Drove home 3 days later 2500rpm with no further drama, BUT taking somewhat of a ribbing from my chums.

                          At home, rad out again and found that the viscous fan had failed, oh dear, that would explain the sudden overheat at Le Mans. I believe that they offer no real cooling at out of town speeds. Carried on looking. Distributor came out, nice and original chose to swap it for a refurb unit that had lots of cheap bits attached, cap and rotor went straight back to the supplier who did accept them. (I have a world of experience or cheap ignition components and refuse to fit them). Wish I had sent the module back also as that failed within 100 miles, never mind though it is cheap, my one and only recovery home in the Stag

                          Also fitted a mechanical temp gauge, this gave me real world accurate temp readings.

                          Alas the situation (existing since Bromley) was no better at speed, temp was running at 105 c + I know that the boiling point is 130ish celcius with a 20lb cap on a sealed system but on a gauge that only goes to 110 this is not good for the nerves.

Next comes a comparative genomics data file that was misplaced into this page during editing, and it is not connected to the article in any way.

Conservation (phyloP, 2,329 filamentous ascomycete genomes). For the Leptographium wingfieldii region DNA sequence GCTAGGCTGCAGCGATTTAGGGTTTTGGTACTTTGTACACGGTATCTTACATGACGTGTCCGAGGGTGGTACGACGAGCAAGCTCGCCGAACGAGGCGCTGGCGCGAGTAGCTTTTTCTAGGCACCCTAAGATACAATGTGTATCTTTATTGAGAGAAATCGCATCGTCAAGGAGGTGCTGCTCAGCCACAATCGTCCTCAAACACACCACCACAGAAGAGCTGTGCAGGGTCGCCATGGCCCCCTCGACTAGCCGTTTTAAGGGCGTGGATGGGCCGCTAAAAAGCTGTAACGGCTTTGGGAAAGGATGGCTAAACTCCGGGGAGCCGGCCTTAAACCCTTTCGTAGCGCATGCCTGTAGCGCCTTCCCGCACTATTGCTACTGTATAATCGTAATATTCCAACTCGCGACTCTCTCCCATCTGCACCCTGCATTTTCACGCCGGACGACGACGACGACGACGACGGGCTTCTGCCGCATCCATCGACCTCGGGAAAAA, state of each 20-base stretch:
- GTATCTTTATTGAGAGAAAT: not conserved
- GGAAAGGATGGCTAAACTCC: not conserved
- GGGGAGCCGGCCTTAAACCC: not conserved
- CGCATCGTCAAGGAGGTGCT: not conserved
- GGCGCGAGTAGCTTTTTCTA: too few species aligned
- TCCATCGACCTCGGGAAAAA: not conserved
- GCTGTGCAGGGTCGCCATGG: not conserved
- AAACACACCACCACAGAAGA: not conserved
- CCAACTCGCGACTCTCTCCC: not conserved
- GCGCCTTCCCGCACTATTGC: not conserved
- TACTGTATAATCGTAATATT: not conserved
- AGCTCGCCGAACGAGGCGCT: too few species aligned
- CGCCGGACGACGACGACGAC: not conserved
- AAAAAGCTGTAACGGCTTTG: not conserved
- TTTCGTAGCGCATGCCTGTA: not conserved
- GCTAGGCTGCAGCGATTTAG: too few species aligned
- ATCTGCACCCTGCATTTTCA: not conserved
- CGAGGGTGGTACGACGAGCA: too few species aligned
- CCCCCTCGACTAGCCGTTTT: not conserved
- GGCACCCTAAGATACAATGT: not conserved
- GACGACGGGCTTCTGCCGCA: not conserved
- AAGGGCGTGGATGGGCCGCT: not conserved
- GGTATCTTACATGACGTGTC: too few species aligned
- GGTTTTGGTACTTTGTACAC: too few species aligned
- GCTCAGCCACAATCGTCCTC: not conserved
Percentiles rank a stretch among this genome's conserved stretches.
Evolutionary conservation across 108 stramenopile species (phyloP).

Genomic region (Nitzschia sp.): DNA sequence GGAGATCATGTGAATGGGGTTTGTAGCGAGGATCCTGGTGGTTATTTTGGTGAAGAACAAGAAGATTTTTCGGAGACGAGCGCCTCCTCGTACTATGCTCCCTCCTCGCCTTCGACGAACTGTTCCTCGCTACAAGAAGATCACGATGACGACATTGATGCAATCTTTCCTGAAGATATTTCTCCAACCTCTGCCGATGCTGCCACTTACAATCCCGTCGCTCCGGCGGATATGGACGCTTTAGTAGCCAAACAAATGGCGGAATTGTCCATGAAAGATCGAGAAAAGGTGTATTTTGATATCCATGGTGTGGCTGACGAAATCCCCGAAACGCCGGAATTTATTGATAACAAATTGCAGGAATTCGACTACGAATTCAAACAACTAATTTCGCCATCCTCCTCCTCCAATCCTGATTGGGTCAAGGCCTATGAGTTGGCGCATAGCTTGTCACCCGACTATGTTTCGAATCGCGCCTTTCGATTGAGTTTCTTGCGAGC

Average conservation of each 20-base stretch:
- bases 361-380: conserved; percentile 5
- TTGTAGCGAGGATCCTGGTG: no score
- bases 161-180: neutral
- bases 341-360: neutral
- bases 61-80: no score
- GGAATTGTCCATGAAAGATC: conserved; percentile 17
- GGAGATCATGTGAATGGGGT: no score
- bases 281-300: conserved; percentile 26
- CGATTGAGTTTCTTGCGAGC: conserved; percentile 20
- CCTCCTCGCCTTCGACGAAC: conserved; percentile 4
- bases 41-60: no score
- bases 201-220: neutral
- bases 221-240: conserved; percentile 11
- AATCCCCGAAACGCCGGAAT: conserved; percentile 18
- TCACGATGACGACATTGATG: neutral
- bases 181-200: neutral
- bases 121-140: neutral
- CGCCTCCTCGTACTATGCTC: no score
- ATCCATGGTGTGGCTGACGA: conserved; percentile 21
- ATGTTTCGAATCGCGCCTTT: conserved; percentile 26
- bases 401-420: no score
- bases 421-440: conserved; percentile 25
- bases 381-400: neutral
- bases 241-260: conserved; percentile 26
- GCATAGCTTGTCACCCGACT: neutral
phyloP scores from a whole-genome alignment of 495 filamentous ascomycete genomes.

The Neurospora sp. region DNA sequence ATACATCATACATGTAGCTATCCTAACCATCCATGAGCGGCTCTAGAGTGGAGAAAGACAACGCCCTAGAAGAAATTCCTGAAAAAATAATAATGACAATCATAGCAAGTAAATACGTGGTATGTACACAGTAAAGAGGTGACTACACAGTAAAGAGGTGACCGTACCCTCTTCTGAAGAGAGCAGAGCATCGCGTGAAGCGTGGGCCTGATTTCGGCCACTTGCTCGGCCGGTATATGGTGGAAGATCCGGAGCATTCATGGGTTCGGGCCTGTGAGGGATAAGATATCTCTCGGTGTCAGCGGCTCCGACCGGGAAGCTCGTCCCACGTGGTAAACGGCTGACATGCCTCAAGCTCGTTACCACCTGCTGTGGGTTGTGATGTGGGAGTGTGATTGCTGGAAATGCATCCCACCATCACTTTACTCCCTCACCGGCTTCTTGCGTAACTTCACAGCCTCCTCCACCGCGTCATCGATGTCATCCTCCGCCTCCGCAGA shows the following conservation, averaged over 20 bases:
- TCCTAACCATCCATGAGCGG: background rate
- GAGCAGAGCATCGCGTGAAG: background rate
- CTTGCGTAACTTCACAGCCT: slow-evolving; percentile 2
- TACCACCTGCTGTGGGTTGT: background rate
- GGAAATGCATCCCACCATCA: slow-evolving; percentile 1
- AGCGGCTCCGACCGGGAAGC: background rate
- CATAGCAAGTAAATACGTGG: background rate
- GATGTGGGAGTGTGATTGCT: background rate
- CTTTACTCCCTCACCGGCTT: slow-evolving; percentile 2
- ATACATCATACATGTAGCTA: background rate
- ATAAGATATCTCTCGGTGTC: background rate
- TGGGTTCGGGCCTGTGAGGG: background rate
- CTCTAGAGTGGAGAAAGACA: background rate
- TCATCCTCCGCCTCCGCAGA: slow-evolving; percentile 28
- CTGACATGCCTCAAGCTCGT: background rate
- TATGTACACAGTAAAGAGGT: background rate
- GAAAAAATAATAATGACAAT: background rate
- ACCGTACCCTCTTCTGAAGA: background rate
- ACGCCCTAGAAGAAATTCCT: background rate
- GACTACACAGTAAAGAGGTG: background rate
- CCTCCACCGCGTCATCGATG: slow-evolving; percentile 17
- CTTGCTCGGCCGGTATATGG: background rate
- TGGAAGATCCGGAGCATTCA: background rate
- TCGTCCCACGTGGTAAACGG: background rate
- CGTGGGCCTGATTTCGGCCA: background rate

Fitted LD Part secret spoiler 8) and also used door seal down each side of the radiator, both helped a little but still running hot, although slightly cooler

                          Long story short I blocked the input pipe (which is half was along the top hose) to the "thomas the tank engine" header tank, making it an expansion tank and the temp dropped to 90-95c at speed. So the plumbing was allowing the water pump to draw coolant partly from the HT rather than the bottom pipe of the radiator.

                          Plan is to locate the low level sensor to the top of the rad and reinstall the original expansion bottle and be back to standard

                          I did thoroughly check the engine over after the Le Mans boil - my only boil in 25 years of ownership - and found no lasting issue.

                          There is a new issue though.... car now runs 10c hotter at 3000 rpm than it does at 2500 or 3500 rpm!

                          I use my stag to drive to Devon 200 miles motorway gives me a good chance to gather details.

                          Car running at 90c happily running at 3000rpm will start to creep up to 100c over 10 miles. It then just stays there, doesnt go any higher or lower.
                          Slow to 2500rpm and it drops quite quickly back to 90c or thereabouts
                          However run it at 3500rpm for 10-20 miles and it happily sits at 90c, 95c on a hot day 25c and above